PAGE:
British Prime Minister wants to give Pakistan ‘enhanced access’ to EU markets, but is likely to find opposition from more protectionist countries
David Cameron wants to ease EU trade terms with Pakistan to help alleviate the damage done by flooding in the country.
David Cameron is pressing the European Union to agree a new regime of trade concessions to Pakistan to alleviate the country’s plight in the medium term, but has run into formidable opposition among more protectionist EU countries.
David Cameron comes to Brussels for an EU summit determined to push the Pakistan emergency to the top of the agenda. The summit was to be dominated by foreign policy priorities on the US, Russia, China and India.
Britain is keen to give Pakistan what is described as “enhanced access” to EU markets to help stabilise the country in the wake of the war in neighbouring Afghanistan. Over the summer Cameron reached out to Asif Ali Zardari, the Pakistan president, by saying he would fight hard to give Islamabad preferential access to the EU.
A failure in the EU negotiations may harm Cameron’s attempts to soothe relations with Islamabad after he caused great offence by saying that Pakistan was exporting terrorism.
The prime minister has written to Herman Van Rompuy, the president of the European Council chairing tomorrow’s summit, to call for “a concrete political commitment from the EU to Pakistan to enhance significantly its access to the EU market in the short term”.
In the letter, also sent to other European leaders and obtained by the Guardian, Cameron said: “I am absolutely convinced that we need to agree a significant measure on trade which delivers greater market access in the short term.”
Senior British diplomats argued that the scale of the Pakistani crisis meant that it was the most pressing issue for the summit, although Van Rompuy barely mentioned Pakistan in outlining his plans for the meeting.
The British push for trade privileges for Islamabad will be resisted by EU countries with big textile industries that fear having their markets flooded with cheap goods from the region. At least four countries, including Portugal, Italy and France, are reluctant to give trade privileges.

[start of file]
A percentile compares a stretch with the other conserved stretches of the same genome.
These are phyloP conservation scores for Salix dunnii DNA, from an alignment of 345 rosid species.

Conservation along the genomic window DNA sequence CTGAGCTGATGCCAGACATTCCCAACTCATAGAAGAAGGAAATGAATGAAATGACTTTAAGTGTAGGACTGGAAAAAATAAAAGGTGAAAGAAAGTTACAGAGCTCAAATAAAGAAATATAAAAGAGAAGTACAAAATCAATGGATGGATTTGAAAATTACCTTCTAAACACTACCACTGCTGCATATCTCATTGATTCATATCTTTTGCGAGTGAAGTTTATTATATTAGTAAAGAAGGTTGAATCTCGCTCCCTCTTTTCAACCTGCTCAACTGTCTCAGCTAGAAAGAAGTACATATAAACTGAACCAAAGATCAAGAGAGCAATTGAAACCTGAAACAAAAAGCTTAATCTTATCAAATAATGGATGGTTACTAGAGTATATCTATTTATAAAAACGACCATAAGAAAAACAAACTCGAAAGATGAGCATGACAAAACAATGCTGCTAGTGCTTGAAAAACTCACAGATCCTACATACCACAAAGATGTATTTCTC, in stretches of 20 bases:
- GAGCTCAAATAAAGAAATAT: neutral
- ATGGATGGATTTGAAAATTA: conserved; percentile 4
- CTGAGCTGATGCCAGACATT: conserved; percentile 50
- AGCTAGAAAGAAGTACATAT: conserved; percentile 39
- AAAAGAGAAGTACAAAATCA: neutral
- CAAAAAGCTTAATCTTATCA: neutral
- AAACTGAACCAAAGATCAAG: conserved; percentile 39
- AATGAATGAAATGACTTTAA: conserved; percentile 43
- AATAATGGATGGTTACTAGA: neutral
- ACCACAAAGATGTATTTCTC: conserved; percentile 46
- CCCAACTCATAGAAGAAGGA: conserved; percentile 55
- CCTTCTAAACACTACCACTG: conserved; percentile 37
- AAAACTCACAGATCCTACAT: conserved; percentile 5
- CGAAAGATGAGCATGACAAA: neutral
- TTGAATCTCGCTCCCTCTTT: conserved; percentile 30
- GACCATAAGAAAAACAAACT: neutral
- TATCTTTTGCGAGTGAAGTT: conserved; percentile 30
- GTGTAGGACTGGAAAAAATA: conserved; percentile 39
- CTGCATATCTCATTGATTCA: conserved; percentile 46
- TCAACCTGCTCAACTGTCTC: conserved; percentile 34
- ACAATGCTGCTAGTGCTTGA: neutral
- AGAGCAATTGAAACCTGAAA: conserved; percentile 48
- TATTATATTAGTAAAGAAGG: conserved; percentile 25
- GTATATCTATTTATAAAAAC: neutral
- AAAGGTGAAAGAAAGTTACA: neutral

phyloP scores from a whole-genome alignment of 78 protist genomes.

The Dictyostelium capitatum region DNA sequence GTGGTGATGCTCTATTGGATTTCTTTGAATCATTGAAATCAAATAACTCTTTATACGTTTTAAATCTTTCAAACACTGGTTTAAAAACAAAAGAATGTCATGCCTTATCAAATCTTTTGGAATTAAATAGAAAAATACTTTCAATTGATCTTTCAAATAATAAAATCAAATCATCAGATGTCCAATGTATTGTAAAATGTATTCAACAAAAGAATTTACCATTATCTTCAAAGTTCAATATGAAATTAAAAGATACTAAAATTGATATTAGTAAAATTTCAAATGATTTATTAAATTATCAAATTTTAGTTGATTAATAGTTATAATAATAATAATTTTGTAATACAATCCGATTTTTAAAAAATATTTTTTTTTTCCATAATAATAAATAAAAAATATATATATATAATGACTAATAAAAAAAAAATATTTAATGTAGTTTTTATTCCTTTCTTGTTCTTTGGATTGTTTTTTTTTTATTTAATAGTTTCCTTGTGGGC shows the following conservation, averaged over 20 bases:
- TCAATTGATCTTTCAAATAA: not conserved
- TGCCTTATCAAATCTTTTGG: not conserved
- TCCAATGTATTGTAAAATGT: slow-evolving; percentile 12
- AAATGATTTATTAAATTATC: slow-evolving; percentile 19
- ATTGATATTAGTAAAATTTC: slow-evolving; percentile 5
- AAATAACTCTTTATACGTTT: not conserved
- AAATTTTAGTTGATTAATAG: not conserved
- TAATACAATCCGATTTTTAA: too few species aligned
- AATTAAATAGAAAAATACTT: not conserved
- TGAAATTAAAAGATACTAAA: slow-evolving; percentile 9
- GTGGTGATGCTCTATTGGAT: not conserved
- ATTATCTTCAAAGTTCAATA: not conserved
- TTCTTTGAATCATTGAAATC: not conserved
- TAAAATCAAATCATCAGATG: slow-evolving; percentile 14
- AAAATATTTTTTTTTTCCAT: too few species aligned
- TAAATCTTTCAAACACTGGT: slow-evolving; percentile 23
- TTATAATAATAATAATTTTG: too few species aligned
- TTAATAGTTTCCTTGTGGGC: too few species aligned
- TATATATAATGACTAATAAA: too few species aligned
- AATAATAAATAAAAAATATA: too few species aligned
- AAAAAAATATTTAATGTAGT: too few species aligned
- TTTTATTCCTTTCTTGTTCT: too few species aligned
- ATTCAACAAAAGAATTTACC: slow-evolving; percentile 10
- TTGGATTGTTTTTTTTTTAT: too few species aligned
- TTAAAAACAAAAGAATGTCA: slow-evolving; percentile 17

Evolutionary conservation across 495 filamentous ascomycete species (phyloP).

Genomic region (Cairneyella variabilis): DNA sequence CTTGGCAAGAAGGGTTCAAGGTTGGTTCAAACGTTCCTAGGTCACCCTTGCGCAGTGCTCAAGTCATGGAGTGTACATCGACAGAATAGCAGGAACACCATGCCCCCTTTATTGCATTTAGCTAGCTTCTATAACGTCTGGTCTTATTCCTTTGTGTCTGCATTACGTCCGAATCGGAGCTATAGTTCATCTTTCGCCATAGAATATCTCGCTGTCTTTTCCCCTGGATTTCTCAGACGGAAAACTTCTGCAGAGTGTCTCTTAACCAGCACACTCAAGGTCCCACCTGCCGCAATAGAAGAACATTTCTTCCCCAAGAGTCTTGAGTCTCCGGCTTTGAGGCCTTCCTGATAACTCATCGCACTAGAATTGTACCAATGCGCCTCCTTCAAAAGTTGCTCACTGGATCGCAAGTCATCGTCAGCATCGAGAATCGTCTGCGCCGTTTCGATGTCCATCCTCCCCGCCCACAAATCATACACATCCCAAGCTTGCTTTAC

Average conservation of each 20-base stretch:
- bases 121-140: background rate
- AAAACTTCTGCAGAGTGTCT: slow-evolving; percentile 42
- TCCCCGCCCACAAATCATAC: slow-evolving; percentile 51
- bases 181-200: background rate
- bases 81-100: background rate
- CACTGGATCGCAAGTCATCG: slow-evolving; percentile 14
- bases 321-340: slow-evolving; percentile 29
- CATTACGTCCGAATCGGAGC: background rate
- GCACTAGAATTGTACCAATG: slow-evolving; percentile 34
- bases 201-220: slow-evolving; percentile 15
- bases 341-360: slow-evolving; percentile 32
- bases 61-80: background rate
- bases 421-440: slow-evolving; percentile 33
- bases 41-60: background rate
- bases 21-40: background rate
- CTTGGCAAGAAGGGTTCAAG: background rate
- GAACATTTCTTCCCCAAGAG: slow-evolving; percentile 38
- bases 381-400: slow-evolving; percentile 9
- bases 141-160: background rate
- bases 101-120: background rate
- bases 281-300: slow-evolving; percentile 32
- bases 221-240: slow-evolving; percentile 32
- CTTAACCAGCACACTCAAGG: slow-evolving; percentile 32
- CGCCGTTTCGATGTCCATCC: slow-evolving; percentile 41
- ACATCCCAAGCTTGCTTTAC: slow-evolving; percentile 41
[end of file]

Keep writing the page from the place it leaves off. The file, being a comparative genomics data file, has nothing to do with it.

“There are problems getting them on board. Each option is complicated,” admitted a senior British diplomat. “There is a risk of raising this as an objective and failing to deliver.”
EU foreign ministers discussed British demands last week but failed to conclude an agreement. The concessions to Pakistan could entail reducing tariffs on its exports or the EU suspending the tariffs unilaterally, but, apart from opposition within the EU, this could also run into problems with the World Trade Organisation. The EU has already committed more than €230m (£191m) in emergency aid and flood relief to Pakistan, with the UK the biggest single EU national contributor at around €60m.
According to British government figures, the flooding has affected 20 million Pakistanis or one in eight of the population. “This is a disaster of biblical proportions,” said the senior diplomat. “There’s a need to deal with the longer-term impact.”
Brussels is planning a five-year “engagement plan” with Pakistan, but Cameron insisted that the EU must do more. “We should go beyond [that] to set out an ambitious new partnership on serious economic reform and trade, the benefits of which will be worth more to Pakistan than even a sizeable aid package.”